ACBC 2015: Charles Soule Talks Civil War, Secret Wars


Charles Soule is a fast talker. That’s a good thing when you’re trying to get some time to talk to him amid a busy schedule talking to fans at his own booth and participating in multiple panels and events for Marvel during this weekend’s Atlantic City Boardwalk Con.

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Fortunately, Soule was kind enough to sit down and chat about his upcoming Secret Wars tie-in series Civil War, which he’s doing with artist Leinil Yu. In just a few minutes, he was able to provide quite a bit of insight into one of the more highly anticipated books spinning out of Marvel’s big 2015 event.

Let’s start with the set-up. Asked if the new Civil War is set in a place where the original one never ended, Soule confirmed that was the case, but added that it had grown to something much. much larger in scale.

“The Civil War in the original story ended with Captain America surrendering to Tony Stark in Times Square after he sort of technically was about to win,” Soule said. “Then he’s like, man, you know, we’ve lost, and so he surrendered. In the new Civil War that’s coming out, the basic concept or the idea is that that surrender never happens. So the war continued, and it spilled out beyond the super hero community to basically encompass all of everyone in the country, everyone in the world in sort of way. Certainly in the States.”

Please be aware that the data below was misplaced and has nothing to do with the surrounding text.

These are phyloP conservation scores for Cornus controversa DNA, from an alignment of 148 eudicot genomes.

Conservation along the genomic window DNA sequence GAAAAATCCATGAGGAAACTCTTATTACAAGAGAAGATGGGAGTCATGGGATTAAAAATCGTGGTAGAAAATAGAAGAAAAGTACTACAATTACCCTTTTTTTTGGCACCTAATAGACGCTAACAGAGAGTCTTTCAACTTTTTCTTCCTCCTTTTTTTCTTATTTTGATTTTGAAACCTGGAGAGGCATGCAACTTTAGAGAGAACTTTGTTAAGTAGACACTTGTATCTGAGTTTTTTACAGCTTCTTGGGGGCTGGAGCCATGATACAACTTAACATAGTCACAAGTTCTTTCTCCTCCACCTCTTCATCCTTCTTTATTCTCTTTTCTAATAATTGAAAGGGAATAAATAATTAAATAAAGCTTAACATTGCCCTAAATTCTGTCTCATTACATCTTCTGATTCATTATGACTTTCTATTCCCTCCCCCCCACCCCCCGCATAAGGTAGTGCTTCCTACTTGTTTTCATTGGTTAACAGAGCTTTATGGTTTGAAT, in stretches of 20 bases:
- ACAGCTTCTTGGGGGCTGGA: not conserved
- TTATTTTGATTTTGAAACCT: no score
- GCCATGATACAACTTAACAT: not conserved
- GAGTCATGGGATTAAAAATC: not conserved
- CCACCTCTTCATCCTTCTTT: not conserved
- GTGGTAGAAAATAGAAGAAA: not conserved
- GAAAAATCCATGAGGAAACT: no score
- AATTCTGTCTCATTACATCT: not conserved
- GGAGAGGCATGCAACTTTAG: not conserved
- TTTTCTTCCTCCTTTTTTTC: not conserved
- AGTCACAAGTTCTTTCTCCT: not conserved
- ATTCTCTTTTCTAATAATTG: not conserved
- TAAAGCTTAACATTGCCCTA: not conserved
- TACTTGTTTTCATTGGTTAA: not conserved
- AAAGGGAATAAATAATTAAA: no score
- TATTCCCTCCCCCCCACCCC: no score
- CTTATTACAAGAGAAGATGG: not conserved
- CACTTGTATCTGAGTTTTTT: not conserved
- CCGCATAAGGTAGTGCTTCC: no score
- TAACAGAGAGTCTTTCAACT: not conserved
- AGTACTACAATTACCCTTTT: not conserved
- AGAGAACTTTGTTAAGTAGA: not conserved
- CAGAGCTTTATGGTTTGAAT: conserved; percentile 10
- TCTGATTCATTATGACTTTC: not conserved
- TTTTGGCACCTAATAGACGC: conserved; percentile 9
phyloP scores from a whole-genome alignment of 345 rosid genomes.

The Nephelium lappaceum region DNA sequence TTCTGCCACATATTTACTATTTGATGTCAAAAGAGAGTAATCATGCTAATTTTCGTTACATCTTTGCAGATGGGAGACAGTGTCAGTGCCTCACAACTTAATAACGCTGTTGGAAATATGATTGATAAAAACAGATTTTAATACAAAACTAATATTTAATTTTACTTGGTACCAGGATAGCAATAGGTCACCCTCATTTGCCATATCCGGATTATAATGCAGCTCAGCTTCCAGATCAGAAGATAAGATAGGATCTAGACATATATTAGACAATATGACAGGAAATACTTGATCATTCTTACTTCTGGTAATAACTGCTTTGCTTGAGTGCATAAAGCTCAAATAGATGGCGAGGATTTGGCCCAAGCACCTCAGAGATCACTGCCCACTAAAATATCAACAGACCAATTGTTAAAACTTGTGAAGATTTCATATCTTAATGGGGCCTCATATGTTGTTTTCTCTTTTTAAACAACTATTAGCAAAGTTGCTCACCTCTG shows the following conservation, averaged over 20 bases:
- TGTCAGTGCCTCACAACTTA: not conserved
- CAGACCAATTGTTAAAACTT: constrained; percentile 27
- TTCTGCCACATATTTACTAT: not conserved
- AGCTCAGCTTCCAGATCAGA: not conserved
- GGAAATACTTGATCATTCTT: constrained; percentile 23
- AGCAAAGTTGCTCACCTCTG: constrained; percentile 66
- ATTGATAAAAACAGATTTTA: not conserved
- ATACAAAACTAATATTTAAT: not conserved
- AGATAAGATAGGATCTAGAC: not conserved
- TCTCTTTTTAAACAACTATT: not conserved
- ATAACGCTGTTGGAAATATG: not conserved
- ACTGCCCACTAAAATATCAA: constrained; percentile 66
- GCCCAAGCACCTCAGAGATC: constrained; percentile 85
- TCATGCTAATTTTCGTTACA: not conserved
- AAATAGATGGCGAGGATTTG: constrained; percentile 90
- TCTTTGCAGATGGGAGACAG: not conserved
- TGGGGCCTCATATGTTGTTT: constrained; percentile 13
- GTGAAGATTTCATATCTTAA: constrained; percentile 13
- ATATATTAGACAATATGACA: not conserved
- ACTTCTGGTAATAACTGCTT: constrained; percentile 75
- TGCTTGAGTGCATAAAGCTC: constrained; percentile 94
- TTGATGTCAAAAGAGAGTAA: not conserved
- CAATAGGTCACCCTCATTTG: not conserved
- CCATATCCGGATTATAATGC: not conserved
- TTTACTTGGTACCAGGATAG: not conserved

That’s already an intriguing premise, with even normal people forced to answer the “Whose side are you on?” question from the original series. Along the way, the battle evolves to become something that has left its original ideological struggle behind, with Soule and Yu exploring how familiar characters are affected by six years of constant conflict.

“Everyone sort of had to choose a side, because of other things that happen that I don’t want to spoil, but it was something that … it wasn’t just about whether or not super heroes needed to register,” Soule said. “You know, when you read about World War I or the Civil War, and they had 10 different causes, and they all kind of combined together to make this thing? It’s more of a world like that.”

It’s also a story that fans can appreciate without following the main Secret Wars series if they so desire. There’s always a question when it comes to super hero crossovers concerning how connected all of the parts should be. Too much integration leaves readers who only want to check out the main book feeling like they’re forced to buy more comics just to enjoy one story, while too little makes people cynical about how much the tie-ins really matter.

Marvel might gave found the sweet spot with Secret Wars by creating two types of tie-in series. Some, like Thors, are very closely aligned with the “spine” of the event, as Soule describes it. Others aren’t, and Civil War falls into that category.

Civil War is definitely a Battleworld series, in which it is designed to sort of take place within itself,” Soule said. “It’s part of the larger story for sure, but it’s something that you can read whether or not you’re reading Secret Wars, whether or not you read the original Civil War or whether or not you even know how to read. The last one, I’m not as sure about. You could have someone read it to you. You could look at the pictures, right?”